Rethinking gamified democracy as frictional: a comparative examination of the Decide Madrid and vTaiwan platforms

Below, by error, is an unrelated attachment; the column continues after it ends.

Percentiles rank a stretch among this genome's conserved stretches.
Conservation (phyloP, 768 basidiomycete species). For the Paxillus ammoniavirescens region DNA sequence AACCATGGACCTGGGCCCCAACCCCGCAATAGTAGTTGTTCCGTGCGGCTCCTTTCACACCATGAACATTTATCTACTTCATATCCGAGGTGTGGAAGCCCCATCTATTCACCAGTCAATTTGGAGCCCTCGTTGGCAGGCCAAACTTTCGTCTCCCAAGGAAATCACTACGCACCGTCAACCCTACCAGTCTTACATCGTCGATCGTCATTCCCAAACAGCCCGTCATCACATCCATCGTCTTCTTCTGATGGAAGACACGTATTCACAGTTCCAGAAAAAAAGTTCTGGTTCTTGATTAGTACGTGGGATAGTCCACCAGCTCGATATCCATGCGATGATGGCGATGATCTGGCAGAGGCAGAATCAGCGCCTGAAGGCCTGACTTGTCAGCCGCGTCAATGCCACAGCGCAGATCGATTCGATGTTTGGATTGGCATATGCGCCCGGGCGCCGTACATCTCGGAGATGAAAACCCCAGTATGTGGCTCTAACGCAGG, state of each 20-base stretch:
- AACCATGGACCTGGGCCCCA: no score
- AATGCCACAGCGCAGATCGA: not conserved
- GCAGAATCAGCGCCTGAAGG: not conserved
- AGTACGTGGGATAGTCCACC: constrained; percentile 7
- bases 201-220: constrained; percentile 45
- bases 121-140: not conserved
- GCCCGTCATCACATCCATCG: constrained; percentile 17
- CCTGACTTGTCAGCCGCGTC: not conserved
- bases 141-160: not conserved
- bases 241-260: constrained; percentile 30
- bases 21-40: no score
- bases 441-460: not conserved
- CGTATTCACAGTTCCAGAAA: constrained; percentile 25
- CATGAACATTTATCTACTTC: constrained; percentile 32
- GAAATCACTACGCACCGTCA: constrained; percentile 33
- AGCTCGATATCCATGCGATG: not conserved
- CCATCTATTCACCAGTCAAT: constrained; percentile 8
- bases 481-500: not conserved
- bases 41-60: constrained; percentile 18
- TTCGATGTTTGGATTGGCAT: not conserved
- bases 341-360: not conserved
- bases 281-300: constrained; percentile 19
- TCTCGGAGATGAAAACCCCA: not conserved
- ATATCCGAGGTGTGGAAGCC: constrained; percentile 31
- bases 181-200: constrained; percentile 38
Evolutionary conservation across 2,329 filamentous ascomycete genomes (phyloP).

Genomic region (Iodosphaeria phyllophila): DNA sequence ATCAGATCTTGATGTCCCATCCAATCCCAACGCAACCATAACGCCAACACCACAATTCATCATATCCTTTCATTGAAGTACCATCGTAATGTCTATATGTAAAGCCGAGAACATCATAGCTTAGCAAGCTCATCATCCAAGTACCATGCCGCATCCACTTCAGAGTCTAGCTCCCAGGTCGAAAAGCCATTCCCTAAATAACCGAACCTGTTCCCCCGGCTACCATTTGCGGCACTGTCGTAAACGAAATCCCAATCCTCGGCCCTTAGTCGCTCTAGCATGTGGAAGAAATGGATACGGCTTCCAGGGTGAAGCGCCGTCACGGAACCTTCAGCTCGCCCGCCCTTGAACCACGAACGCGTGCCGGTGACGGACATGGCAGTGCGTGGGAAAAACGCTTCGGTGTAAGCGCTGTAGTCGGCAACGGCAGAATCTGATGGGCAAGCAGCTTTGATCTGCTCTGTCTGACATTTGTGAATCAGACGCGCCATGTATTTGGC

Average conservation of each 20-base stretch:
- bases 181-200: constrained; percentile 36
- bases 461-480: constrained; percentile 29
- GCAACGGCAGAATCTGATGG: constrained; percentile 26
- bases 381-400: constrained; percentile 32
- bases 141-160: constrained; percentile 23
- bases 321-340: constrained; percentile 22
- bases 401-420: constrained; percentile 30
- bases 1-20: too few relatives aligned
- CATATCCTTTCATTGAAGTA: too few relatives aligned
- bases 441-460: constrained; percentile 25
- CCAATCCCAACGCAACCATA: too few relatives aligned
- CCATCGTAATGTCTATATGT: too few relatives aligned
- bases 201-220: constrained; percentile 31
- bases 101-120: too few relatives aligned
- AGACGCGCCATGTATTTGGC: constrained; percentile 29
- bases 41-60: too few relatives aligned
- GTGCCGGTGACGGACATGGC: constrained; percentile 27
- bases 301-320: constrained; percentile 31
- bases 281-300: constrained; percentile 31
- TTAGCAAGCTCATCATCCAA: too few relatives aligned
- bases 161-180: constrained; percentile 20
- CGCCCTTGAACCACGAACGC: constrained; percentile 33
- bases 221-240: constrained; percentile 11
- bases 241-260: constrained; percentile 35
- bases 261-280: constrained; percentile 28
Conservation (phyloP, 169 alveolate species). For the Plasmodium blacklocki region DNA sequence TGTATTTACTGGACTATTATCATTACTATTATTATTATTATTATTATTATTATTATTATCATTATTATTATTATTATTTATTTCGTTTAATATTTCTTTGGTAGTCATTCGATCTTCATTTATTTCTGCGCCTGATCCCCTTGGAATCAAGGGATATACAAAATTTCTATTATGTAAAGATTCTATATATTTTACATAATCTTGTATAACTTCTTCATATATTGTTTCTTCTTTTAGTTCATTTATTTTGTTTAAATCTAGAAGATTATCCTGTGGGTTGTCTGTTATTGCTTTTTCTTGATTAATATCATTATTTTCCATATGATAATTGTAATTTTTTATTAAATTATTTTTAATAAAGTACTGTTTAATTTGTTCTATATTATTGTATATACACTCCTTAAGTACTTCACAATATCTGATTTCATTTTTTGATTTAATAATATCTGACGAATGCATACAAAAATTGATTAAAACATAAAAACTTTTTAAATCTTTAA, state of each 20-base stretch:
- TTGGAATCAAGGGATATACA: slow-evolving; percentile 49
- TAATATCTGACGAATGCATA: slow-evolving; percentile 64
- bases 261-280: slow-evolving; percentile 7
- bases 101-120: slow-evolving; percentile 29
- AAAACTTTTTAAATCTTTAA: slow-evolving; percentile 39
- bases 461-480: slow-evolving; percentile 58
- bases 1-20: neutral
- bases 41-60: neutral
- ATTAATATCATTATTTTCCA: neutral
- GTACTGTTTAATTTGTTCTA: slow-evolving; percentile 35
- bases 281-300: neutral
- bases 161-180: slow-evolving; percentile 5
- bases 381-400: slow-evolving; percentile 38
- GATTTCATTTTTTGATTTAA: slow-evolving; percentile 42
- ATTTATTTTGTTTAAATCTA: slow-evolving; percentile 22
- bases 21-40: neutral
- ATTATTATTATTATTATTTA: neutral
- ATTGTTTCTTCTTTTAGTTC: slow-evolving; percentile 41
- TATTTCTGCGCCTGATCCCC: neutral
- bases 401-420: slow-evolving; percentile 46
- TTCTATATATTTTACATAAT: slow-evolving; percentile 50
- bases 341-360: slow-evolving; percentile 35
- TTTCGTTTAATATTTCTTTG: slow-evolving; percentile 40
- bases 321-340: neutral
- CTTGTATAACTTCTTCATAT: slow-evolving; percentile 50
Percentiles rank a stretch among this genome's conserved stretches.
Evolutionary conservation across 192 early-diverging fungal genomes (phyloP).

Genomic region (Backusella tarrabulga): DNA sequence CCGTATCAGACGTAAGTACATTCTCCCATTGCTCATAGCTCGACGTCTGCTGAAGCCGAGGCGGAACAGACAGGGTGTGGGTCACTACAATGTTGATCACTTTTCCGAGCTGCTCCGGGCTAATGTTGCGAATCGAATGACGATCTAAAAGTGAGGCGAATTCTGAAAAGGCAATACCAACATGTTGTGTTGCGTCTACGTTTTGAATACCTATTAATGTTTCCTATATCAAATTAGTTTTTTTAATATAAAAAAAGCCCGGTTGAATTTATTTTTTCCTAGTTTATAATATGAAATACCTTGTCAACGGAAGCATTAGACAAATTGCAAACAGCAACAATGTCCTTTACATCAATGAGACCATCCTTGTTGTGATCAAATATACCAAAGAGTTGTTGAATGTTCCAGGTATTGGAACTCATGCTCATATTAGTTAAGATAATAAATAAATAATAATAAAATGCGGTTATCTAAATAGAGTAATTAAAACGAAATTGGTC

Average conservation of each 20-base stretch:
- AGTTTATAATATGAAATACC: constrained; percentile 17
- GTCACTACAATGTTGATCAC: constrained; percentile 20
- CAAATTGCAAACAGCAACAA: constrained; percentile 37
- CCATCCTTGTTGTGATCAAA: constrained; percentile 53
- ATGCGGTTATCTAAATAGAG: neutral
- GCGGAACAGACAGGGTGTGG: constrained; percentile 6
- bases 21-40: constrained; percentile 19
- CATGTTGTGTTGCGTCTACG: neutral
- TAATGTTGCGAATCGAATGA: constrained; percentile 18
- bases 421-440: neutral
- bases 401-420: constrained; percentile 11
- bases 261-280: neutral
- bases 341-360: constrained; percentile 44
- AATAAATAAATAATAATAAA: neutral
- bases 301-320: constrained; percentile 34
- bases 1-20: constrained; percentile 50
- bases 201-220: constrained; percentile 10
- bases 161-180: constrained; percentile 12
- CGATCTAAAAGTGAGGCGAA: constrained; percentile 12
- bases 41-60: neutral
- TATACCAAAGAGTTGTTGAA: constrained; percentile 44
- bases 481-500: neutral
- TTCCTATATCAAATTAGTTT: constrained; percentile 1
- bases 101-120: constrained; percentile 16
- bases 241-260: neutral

Paper by Yu-Shan Tseng: “Gamification in digital design harnesses game-like elements to create rewarding and competitive systems that encourage desirable user behaviour by influencing users’ bodily actions and emotions. Recently, gamification has been integrated into platforms built to fix democratic problems such as boredom and disengagement in political participation. This paper draws on an ethnographic study of two such platforms – Decide Madrid and vTaiwan – to problematise the universal, techno-deterministic account of digital democracy. I argue that gamified democracy is frictional by nature, a concept borrowed from cultural and social geographies. Incorporating gamification into interface design does not inherently enhance the user’s enjoyment, motivation and engagement through controlling their behaviours. ‘Friction’ in the user experience includes various emotional predicaments and tactical exploitation by more advanced users. Frictional systems in the sphere of digital democracy are neither positive nor negative per se. While they may threaten systemic inclusivity or hinder users’ abilities to organise and implement policy changes, friction can also provide new impetus to advance democratic practices…(More)”.